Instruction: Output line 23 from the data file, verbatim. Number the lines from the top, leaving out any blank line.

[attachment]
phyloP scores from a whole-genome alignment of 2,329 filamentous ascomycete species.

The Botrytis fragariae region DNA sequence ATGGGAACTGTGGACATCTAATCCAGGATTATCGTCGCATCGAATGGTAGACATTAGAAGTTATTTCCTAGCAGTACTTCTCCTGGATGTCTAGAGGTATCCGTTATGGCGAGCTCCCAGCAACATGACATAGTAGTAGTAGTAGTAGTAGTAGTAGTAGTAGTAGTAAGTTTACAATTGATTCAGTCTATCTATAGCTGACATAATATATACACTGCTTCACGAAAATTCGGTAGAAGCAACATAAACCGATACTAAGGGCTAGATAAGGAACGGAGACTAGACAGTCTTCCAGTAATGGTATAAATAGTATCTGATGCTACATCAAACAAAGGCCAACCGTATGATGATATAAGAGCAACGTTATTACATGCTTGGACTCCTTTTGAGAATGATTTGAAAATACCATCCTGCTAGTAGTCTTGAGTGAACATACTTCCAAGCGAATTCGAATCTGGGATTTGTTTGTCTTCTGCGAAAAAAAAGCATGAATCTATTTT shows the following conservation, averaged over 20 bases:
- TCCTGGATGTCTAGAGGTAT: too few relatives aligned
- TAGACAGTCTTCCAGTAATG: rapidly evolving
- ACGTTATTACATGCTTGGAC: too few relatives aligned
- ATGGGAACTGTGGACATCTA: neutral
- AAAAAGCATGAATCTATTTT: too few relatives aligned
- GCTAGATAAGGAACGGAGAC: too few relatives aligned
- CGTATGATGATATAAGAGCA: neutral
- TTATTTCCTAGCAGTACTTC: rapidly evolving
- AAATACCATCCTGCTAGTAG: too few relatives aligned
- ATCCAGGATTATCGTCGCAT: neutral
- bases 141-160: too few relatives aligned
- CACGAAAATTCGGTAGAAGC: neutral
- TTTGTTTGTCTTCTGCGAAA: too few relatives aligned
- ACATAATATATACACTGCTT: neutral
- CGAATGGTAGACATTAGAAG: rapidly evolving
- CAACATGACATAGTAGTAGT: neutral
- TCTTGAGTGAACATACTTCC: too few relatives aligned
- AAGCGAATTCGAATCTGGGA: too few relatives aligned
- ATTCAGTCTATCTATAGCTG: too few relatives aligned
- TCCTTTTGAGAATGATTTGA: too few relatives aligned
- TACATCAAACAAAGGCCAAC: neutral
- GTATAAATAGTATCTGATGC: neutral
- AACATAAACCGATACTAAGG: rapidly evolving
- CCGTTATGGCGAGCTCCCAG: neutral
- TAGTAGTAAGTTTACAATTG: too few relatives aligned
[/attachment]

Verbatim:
- TACATCAAACAAAGGCCAAC: neutral